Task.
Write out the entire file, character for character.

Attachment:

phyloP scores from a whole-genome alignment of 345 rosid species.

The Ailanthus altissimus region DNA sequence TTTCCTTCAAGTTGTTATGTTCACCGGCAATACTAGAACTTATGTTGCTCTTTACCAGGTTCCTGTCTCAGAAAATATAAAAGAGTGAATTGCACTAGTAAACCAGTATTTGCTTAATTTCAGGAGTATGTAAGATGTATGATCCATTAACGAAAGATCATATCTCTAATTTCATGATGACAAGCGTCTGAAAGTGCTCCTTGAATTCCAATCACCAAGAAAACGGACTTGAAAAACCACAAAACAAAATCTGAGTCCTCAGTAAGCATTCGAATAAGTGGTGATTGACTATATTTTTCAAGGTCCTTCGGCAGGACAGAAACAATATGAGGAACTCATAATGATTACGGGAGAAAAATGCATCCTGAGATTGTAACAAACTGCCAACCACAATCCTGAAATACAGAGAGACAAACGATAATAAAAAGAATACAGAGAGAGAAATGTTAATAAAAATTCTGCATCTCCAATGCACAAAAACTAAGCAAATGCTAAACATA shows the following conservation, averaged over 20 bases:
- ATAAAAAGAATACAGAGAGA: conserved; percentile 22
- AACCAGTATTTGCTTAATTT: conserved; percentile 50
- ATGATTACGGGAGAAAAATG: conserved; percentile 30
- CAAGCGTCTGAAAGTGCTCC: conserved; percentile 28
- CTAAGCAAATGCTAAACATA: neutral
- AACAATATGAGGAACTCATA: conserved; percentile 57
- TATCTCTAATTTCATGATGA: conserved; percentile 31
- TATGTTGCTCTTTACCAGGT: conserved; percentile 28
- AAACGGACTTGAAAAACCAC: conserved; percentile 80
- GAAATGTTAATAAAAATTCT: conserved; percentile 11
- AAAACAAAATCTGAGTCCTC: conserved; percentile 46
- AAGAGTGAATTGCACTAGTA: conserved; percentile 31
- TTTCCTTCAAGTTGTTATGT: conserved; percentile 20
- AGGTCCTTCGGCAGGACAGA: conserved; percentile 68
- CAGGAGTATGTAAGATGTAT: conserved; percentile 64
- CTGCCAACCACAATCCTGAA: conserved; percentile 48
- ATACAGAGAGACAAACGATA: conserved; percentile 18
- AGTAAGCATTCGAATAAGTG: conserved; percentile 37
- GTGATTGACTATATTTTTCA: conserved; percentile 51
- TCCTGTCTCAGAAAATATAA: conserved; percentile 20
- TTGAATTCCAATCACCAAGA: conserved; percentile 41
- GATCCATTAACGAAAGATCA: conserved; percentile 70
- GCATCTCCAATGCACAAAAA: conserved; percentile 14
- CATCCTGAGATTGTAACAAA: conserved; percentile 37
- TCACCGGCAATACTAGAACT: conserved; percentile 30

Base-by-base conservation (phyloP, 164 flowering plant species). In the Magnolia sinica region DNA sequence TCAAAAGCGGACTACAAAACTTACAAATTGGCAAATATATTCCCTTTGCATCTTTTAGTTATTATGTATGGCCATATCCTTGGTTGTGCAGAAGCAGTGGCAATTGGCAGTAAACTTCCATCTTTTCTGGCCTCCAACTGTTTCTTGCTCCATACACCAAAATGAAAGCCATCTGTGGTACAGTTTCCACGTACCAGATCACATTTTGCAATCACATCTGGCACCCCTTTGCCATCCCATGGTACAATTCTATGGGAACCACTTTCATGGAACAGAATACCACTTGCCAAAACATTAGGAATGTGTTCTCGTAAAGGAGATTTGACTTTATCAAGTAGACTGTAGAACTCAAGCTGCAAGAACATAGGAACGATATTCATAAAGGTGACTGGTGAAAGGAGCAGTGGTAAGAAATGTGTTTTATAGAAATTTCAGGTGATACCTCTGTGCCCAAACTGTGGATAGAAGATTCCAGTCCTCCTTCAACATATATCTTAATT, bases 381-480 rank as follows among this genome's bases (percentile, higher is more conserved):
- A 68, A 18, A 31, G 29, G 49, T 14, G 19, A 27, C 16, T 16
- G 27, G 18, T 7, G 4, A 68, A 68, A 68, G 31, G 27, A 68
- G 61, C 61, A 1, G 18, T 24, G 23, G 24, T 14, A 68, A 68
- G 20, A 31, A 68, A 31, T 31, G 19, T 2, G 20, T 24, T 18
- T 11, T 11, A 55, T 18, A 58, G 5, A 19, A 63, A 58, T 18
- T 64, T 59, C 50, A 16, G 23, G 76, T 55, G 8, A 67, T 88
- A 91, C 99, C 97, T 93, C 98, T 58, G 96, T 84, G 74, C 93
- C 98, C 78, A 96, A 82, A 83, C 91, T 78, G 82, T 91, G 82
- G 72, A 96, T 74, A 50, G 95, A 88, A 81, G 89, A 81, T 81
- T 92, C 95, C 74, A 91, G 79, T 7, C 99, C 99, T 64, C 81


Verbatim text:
phyloP scores from a whole-genome alignment of 345 rosid species.

The Ailanthus altissimus region DNA sequence TTTCCTTCAAGTTGTTATGTTCACCGGCAATACTAGAACTTATGTTGCTCTTTACCAGGTTCCTGTCTCAGAAAATATAAAAGAGTGAATTGCACTAGTAAACCAGTATTTGCTTAATTTCAGGAGTATGTAAGATGTATGATCCATTAACGAAAGATCATATCTCTAATTTCATGATGACAAGCGTCTGAAAGTGCTCCTTGAATTCCAATCACCAAGAAAACGGACTTGAAAAACCACAAAACAAAATCTGAGTCCTCAGTAAGCATTCGAATAAGTGGTGATTGACTATATTTTTCAAGGTCCTTCGGCAGGACAGAAACAATATGAGGAACTCATAATGATTACGGGAGAAAAATGCATCCTGAGATTGTAACAAACTGCCAACCACAATCCTGAAATACAGAGAGACAAACGATAATAAAAAGAATACAGAGAGAGAAATGTTAATAAAAATTCTGCATCTCCAATGCACAAAAACTAAGCAAATGCTAAACATA shows the following conservation, averaged over 20 bases:
- ATAAAAAGAATACAGAGAGA: conserved; percentile 22
- AACCAGTATTTGCTTAATTT: conserved; percentile 50
- ATGATTACGGGAGAAAAATG: conserved; percentile 30
- CAAGCGTCTGAAAGTGCTCC: conserved; percentile 28
- CTAAGCAAATGCTAAACATA: neutral
- AACAATATGAGGAACTCATA: conserved; percentile 57
- TATCTCTAATTTCATGATGA: conserved; percentile 31
- TATGTTGCTCTTTACCAGGT: conserved; percentile 28
- AAACGGACTTGAAAAACCAC: conserved; percentile 80
- GAAATGTTAATAAAAATTCT: conserved; percentile 11
- AAAACAAAATCTGAGTCCTC: conserved; percentile 46
- AAGAGTGAATTGCACTAGTA: conserved; percentile 31
- TTTCCTTCAAGTTGTTATGT: conserved; percentile 20
- AGGTCCTTCGGCAGGACAGA: conserved; percentile 68
- CAGGAGTATGTAAGATGTAT: conserved; percentile 64
- CTGCCAACCACAATCCTGAA: conserved; percentile 48
- ATACAGAGAGACAAACGATA: conserved; percentile 18
- AGTAAGCATTCGAATAAGTG: conserved; percentile 37
- GTGATTGACTATATTTTTCA: conserved; percentile 51
- TCCTGTCTCAGAAAATATAA: conserved; percentile 20
- TTGAATTCCAATCACCAAGA: conserved; percentile 41
- GATCCATTAACGAAAGATCA: conserved; percentile 70
- GCATCTCCAATGCACAAAAA: conserved; percentile 14
- CATCCTGAGATTGTAACAAA: conserved; percentile 37
- TCACCGGCAATACTAGAACT: conserved; percentile 30

Base-by-base conservation (phyloP, 164 flowering plant species). In the Magnolia sinica region DNA sequence TCAAAAGCGGACTACAAAACTTACAAATTGGCAAATATATTCCCTTTGCATCTTTTAGTTATTATGTATGGCCATATCCTTGGTTGTGCAGAAGCAGTGGCAATTGGCAGTAAACTTCCATCTTTTCTGGCCTCCAACTGTTTCTTGCTCCATACACCAAAATGAAAGCCATCTGTGGTACAGTTTCCACGTACCAGATCACATTTTGCAATCACATCTGGCACCCCTTTGCCATCCCATGGTACAATTCTATGGGAACCACTTTCATGGAACAGAATACCACTTGCCAAAACATTAGGAATGTGTTCTCGTAAAGGAGATTTGACTTTATCAAGTAGACTGTAGAACTCAAGCTGCAAGAACATAGGAACGATATTCATAAAGGTGACTGGTGAAAGGAGCAGTGGTAAGAAATGTGTTTTATAGAAATTTCAGGTGATACCTCTGTGCCCAAACTGTGGATAGAAGATTCCAGTCCTCCTTCAACATATATCTTAATT, bases 381-480 rank as follows among this genome's bases (percentile, higher is more conserved):
- A 68, A 18, A 31, G 29, G 49, T 14, G 19, A 27, C 16, T 16
- G 27, G 18, T 7, G 4, A 68, A 68, A 68, G 31, G 27, A 68
- G 61, C 61, A 1, G 18, T 24, G 23, G 24, T 14, A 68, A 68
- G 20, A 31, A 68, A 31, T 31, G 19, T 2, G 20, T 24, T 18
- T 11, T 11, A 55, T 18, A 58, G 5, A 19, A 63, A 58, T 18
- T 64, T 59, C 50, A 16, G 23, G 76, T 55, G 8, A 67, T 88
- A 91, C 99, C 97, T 93, C 98, T 58, G 96, T 84, G 74, C 93
- C 98, C 78, A 96, A 82, A 83, C 91, T 78, G 82, T 91, G 82
- G 72, A 96, T 74, A 50, G 95, A 88, A 81, G 89, A 81, T 81
- T 92, C 95, C 74, A 91, G 79, T 7, C 99, C 99, T 64, C 81